About the Center
SDSU was one of the first universities in the country to offer Children’s Literature as a course in an English Department when classes were taught in the late 1970s by Peter Neumeyer (a noted author of children’s books illustrated by Edward Gorey and of the acclaimed Annotated Charlotte’s Web; now retired, Professor Neumeyer is children’s book columnist for the Boston Globe). In 1980, Neumeyer was joined Jerry Griswold (author of several books, including the prizewinning The Classic American Children’s Story, he has published hundreds of essays and writes about children’s books for the New York Times Book Review and the Los Angeles Times). About the same time, they were joined Frances Foster Smith (one of America’s leading scholars and an editor of The Norton Anthology of African-American Literature; Professor Foster has since left to become the Director of the Women’s Studies Program at Emory University).
In the mid-1980s and in response to student demand for more courses in Children’s Literature, SDSU hired Lois Kuznets (a distinguished scholar, among other works, she is the author of Kenneth Grahame and When Toys Come Alive). When Professor Kuznets retired to Ann Arbor, the department then hired as her replacement Alida Allison (the author of books on the children’s works of Isaac Bashevis Singer and Russell Hoban).
As the reputation of the university’s Children’s Literature Program began to spread and as enrollments doubled in the 1990s, the department added June Cummins (Jewish Children’s Literature). Near the end of the decade, the group was also joined the former Dean of Undergraduate Studies at SDSU, Carole Scott (the author of scholarly monographs on Picturebooks and on Phillip Pullman). In 2005, these were joined by Phillip Serrato (a specialist in Latino/a Children’s Literature). Joseph T. Thomas (American literature and poetry) joined the faculty in 2007 and became the center director in 2012. Our most recent hire, Lashon Daley (Black Children's Literature), starts in fall 2021.
This list above of full-time specialists in Children’s Literature does not include numerous faculty who also have taught courses in the field on an occasional basis–for example, Jerry Farber (a distinguished scholar in aesthetics and comparative literature, Dr. Farber occasionally offered courses on European Children’s Literature). We also host visiting scholars; for example, in residence for two years was Maria Nikolajeva (the noted Swedish scholar and the author of a score of book-length studies on Children’s Literature).
Now several decades old, SDSU's Children's Literature Circle (CLC) has as its mission “community outreach” and works not only with Children's Literature scholars and students, but with librarians, school educators, publishers, parents, and the public in general. Among other activities, the CLC publishes a newsletter, hosts public lectures and workshops and exhibits, sponsors the Children's Book Review Service (the oldest guide of its kind on the internet), serves as a contact point for media interviews with faculty experts (from the New York Times to the Manchester Guardian, from Radio France Internationale to National Public Radio), and has arranged NEH Seminars on Children's Literature for lead California school teachers. Situated in San Diego, the home of Dr. Seuss and other notable children's writers, the CLC has worked with a number of local partners–among them Harcourt Brace (one of the largest publishers of children's books in the country and whose headquarters are located in the city) and the San Diego Museum of Art (which has previously staged exhibits of children's writer/artists Maurice Sendak, Dr. Seuss, and Jean DeBrunhoff).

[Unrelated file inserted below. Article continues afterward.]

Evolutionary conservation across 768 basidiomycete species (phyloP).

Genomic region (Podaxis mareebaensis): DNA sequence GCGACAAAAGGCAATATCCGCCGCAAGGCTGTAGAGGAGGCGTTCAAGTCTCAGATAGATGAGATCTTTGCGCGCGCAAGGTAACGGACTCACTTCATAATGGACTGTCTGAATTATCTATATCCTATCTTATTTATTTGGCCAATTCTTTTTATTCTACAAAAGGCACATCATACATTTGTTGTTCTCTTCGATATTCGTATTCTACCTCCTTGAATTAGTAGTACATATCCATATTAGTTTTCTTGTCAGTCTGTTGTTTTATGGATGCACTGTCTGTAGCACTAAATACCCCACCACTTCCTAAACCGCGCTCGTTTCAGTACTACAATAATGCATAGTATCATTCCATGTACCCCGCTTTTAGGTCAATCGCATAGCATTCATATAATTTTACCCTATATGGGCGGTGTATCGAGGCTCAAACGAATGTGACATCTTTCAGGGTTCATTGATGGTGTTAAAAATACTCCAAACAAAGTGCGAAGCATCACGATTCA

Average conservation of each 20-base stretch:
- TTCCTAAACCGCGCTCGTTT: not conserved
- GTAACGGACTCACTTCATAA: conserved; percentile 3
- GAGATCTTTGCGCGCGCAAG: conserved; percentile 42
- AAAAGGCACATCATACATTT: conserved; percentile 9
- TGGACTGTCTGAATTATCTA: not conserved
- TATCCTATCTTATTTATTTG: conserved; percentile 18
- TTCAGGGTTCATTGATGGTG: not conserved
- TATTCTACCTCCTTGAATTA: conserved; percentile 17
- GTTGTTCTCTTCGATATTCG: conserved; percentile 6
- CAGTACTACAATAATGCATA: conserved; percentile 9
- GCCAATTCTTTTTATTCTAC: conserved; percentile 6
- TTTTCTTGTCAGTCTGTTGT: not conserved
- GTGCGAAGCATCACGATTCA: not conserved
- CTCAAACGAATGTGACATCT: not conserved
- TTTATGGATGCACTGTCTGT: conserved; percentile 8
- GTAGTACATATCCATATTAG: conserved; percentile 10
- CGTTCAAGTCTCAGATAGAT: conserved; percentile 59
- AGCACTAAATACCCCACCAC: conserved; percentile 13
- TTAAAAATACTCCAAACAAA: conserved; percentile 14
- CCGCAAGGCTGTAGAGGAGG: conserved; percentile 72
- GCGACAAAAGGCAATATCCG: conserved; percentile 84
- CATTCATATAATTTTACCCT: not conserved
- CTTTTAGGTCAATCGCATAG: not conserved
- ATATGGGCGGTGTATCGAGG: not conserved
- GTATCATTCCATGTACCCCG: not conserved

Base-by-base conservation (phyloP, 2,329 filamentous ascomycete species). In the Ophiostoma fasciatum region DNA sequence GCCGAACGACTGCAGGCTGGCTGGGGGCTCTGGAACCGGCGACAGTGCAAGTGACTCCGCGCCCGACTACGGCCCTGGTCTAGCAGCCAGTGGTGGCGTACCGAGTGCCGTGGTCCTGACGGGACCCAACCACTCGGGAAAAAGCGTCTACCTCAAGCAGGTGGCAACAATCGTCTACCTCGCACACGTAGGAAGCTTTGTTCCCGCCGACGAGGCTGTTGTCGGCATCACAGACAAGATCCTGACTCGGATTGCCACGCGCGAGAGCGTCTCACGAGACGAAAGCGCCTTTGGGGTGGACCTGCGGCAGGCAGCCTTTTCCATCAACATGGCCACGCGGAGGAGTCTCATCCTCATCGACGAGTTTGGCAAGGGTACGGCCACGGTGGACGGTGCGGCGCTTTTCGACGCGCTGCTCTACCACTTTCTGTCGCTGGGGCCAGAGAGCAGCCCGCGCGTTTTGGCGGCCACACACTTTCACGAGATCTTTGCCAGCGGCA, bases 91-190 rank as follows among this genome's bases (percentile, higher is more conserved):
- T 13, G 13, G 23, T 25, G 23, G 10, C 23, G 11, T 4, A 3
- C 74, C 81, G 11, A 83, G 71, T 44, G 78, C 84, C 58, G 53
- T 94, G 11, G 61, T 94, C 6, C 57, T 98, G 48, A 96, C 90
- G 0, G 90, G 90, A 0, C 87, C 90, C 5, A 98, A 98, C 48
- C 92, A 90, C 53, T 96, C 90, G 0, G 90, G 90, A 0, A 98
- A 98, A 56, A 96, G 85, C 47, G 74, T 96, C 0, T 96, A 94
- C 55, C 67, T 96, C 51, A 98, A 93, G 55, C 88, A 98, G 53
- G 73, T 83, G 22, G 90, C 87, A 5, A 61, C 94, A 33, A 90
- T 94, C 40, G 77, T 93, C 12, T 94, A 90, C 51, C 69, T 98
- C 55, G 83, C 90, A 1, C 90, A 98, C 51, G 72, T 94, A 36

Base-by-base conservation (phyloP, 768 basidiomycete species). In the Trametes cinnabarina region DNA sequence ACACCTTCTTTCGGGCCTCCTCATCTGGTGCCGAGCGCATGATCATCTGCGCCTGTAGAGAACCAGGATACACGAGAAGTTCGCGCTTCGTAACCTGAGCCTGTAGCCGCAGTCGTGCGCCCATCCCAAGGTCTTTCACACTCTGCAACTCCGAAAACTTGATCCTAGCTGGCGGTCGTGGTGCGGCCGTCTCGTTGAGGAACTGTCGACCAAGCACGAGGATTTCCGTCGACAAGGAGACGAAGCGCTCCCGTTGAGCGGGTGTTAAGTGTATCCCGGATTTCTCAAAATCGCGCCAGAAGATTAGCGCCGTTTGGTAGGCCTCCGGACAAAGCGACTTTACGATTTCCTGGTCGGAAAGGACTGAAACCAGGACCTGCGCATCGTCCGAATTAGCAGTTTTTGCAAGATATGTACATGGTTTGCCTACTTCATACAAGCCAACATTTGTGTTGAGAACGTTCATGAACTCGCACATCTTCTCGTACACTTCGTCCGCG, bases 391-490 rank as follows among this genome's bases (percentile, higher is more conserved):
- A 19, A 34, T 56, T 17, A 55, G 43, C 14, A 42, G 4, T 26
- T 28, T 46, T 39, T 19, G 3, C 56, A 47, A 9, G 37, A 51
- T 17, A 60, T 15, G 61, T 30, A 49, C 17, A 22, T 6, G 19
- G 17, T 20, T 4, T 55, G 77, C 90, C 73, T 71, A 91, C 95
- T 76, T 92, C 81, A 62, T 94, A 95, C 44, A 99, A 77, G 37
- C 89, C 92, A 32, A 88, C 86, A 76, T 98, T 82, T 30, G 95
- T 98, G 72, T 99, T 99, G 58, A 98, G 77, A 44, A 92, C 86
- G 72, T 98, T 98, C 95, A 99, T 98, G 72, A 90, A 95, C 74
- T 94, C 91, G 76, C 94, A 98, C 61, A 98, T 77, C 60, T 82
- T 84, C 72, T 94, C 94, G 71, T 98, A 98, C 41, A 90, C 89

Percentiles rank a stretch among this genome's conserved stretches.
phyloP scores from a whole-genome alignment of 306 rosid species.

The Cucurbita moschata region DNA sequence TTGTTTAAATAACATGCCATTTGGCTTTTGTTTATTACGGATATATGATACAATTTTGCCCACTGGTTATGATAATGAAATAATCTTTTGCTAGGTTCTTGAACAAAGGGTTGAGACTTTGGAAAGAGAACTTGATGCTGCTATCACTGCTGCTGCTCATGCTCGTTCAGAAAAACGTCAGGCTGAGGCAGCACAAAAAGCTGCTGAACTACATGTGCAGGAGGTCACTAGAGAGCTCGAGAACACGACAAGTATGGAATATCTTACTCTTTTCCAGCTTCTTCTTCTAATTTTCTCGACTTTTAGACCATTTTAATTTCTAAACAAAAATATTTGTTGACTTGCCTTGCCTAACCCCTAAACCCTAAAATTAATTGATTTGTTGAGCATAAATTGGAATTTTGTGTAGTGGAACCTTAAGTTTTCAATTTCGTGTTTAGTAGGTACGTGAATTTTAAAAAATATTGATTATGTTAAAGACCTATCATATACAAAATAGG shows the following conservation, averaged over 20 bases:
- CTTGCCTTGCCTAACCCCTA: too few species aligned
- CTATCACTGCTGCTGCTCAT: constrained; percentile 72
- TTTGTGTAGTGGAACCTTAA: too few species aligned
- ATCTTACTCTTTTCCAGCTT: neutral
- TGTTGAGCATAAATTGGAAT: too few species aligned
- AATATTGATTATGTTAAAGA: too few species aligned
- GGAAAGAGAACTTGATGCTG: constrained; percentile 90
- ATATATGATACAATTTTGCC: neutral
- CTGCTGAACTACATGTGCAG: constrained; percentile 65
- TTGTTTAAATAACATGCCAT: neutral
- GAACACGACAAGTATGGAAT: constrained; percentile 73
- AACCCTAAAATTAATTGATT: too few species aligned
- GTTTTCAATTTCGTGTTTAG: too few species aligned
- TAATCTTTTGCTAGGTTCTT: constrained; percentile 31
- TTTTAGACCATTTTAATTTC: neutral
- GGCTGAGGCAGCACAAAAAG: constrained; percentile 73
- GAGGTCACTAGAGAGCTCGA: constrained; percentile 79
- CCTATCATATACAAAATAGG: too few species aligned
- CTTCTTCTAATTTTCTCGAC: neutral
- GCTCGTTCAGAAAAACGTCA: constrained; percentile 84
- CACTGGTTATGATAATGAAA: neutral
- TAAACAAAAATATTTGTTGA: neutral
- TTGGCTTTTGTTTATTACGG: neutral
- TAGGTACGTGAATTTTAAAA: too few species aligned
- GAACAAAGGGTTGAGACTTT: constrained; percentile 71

The National Center for the Study of Children's Literature (NCSCL), on the other hand, was created as a research center for university faculty and visiting scholars; among the latter, have been in-residence scholars from Europe, Japan, and India who have made use of the extraordinary research holdings in children's materials at SDSU's Love Library. While the activities of the NCSCL and the CLC somewhat overlap and are far too numerous to list, these include, for example: the hosting of the 1991 annual convention of the Children's Literature Association (an international gathering of some 400 scholars) and the hosting of a 2005 exhibit of the work of Astrid Lindgren and her Pippi Longstocking books (when SDSU was one of three places in the U.S. chosen by the Swedish government for this exhibit). When it comes to sponsored lectures over the last thirty years, again, these are too many to list but they have included presentations by scholars (e.g., Bruno Bettelheim, Uli Knoepflmacher, Francelia Butler, Ruth Bottingheimer, and Marisa Fernández López, Leonard Marcus, and Michael Joseph) and writers (e.g., Gary Soto, Russell Hoban, Lawrence Yep, Anna Maria Matute, Eric Hauugard, and Pam Muñoz Ryan). In 2006, a lecture by Francisco Jiménez was the first in a continuing lecture series by Latino/a children's authors.